Three of the last six matches have been decided by two points or less with Nelson winning on four occasions and Christ’s twice. Since 2016 Christ’s have won 64 competition matches and Nelson 63.
The storied rivalry between the schools stretches back to 1925 and the beginning of the Quadrangular Tournament. In those games Nelson has enjoyed 31 wins, Christ’s 25 with four draws.
Taylor attended an Area School in Year 9 before moving to Rangiora High School the following year. In 2019 he was offered and accepted a scholarship to Christ’s.
“My dad Johnny really encouraged me to take the scholarship. Christ’s has been the best decision for me. It was a bit of a shock when I first arrived with the discipline and all that.
“Christ’s has helped me do better academically and we're so lucky with our coaches and resources.”
This First XV is coached by former Hurricanes and Crusaders lock Ross Kennedy, All Black Sam Broomhalll and 2018 Tasman National Winning Sevens captain Sam Chamberlain.
“They’ve got a lot of experience and pride. You respect people more when they’ve been there and done that.
“I’ve typically been a loose forward. I like to carry and hustle on defence even though I’m not the biggest guy.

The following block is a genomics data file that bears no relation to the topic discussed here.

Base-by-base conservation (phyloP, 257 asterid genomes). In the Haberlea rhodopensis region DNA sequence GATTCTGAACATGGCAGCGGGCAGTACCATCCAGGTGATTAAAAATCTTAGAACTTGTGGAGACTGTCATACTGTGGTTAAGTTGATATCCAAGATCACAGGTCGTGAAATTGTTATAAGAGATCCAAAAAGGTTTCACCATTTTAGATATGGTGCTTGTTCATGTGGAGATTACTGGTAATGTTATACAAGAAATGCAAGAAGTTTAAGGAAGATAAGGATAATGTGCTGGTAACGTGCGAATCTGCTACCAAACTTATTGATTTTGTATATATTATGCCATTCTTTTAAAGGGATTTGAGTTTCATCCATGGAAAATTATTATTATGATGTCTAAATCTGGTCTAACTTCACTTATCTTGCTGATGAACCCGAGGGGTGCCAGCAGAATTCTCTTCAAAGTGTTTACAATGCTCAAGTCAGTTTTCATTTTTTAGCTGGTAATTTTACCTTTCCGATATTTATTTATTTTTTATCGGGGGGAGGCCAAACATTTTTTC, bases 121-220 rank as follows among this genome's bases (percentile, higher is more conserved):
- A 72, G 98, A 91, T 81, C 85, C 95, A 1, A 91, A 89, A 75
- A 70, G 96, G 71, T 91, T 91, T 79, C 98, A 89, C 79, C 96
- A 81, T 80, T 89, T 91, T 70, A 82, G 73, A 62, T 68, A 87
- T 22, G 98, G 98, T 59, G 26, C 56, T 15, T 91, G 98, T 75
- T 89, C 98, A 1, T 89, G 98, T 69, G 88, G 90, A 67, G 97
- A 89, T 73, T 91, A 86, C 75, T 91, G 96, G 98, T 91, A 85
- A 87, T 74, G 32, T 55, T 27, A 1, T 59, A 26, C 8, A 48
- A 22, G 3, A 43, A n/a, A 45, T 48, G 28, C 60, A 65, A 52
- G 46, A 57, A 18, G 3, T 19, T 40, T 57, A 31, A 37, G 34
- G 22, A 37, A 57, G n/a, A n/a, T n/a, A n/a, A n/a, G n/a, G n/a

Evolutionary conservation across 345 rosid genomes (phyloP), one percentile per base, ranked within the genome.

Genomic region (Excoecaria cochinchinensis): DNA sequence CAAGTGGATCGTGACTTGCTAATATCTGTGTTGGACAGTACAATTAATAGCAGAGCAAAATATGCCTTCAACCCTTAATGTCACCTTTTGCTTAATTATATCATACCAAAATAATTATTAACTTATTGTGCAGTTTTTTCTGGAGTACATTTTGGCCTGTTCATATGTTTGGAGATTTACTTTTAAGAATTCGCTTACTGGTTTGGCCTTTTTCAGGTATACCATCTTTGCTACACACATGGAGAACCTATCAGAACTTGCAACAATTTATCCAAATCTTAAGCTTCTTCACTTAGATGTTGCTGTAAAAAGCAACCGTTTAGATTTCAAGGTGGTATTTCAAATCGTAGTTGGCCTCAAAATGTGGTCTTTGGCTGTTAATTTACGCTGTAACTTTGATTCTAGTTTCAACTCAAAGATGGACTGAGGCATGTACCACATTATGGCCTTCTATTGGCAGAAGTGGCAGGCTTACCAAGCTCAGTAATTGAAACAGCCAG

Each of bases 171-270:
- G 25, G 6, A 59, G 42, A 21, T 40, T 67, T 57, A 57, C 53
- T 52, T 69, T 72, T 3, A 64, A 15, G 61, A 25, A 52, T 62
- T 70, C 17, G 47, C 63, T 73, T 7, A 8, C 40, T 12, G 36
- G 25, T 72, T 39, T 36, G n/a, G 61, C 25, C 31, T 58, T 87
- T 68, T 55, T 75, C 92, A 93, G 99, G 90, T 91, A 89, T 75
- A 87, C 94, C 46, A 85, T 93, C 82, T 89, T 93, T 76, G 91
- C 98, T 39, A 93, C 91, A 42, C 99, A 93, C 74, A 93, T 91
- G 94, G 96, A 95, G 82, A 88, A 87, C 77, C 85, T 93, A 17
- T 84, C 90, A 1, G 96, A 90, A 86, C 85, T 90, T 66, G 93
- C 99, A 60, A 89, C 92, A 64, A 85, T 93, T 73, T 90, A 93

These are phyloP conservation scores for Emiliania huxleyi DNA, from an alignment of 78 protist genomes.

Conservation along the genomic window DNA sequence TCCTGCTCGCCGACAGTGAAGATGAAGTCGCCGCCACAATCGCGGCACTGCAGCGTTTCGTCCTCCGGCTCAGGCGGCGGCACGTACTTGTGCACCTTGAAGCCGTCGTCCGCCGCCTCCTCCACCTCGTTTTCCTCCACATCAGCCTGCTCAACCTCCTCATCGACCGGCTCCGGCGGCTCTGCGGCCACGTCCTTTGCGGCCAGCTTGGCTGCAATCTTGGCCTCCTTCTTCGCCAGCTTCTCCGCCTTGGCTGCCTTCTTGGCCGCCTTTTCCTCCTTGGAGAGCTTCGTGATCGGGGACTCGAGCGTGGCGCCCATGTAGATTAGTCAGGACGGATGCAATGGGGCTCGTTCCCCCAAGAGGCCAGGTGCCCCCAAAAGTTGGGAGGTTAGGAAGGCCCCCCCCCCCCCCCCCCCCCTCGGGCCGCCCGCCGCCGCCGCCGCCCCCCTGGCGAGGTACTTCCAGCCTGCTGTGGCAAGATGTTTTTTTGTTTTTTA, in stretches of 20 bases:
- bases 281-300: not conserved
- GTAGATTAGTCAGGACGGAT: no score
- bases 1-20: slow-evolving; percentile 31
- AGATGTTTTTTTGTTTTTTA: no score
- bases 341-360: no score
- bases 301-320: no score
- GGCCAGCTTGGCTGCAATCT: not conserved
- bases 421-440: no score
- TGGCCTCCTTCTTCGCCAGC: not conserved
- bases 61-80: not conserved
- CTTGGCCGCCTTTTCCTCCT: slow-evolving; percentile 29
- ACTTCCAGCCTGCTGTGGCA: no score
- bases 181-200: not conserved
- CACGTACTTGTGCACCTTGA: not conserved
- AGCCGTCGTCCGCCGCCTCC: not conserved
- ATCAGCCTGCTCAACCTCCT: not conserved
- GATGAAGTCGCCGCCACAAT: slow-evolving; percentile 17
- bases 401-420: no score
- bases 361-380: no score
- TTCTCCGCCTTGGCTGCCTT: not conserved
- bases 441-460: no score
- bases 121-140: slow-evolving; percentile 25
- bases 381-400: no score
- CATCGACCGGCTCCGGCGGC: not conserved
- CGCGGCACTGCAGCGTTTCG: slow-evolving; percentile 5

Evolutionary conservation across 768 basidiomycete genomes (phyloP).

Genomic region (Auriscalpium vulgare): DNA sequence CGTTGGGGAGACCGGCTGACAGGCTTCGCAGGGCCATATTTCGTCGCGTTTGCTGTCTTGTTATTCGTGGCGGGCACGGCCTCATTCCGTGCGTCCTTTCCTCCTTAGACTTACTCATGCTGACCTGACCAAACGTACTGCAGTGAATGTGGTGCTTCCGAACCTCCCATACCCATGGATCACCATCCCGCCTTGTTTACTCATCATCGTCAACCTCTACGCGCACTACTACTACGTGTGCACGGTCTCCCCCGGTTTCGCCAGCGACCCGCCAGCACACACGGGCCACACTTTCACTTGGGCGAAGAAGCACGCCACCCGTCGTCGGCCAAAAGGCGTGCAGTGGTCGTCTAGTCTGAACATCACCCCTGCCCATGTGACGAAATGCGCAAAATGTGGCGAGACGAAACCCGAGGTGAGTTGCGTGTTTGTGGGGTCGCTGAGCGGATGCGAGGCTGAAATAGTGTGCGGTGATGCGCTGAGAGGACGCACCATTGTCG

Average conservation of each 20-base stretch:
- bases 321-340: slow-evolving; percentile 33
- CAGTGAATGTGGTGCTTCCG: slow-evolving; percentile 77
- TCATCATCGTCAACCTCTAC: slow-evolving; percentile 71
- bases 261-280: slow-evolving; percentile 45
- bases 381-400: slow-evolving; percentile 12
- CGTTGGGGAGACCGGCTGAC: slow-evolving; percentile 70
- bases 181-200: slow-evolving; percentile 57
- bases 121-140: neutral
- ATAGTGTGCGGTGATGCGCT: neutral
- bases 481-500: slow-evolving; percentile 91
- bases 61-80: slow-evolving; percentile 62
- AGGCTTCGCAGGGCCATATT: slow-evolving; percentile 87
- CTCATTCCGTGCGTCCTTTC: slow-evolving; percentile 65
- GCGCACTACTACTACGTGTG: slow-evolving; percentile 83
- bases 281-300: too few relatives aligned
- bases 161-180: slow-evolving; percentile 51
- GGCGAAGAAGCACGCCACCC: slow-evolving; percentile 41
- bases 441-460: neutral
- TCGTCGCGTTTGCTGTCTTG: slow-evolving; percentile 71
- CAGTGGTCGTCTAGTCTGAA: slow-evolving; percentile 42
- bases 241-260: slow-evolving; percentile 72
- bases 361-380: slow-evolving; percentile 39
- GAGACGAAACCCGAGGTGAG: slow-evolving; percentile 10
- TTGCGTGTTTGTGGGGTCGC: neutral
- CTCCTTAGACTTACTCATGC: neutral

“In the reps I’ve been playing a bit of hooker. I’m only six-foot whereas other guys are a lot taller. I like hooker. It suits my style.”
A highlight of any season is the ‘College match’ against Christchurch Boys’ High School. This year Christ’s won 35-34.
“It’s a great experience with the whole school going crazy and good competition. We were up 18-10 at halftime and then Boys’ High got a couple of lucky tries. Our captain and lock Johnny Lee scored a try from a charge down. That was crucial.”
Christ’s has never won a Crusaders First XV championship title. They lost the very first final in 2001 to Christchurch Boys’ High School. In 2018 they drew 18-18 against the same opponent - cruelly denied glory because of the concession of one more try.
“We go up to Nelson on Friday and will be well prepared. We have to stick to our game plan which is good set-piece, having a crack if it’s on, and shutting down their big men. It’s going to be tough, but we’ve got belief.”
Nelson College has won the title in 2007 and 2019. Captain Ollie Inch (12) and lock Hunter Leppien were involved in that game. New Zealand Barbarians flanker Netani Baleisomosomo is a major threat.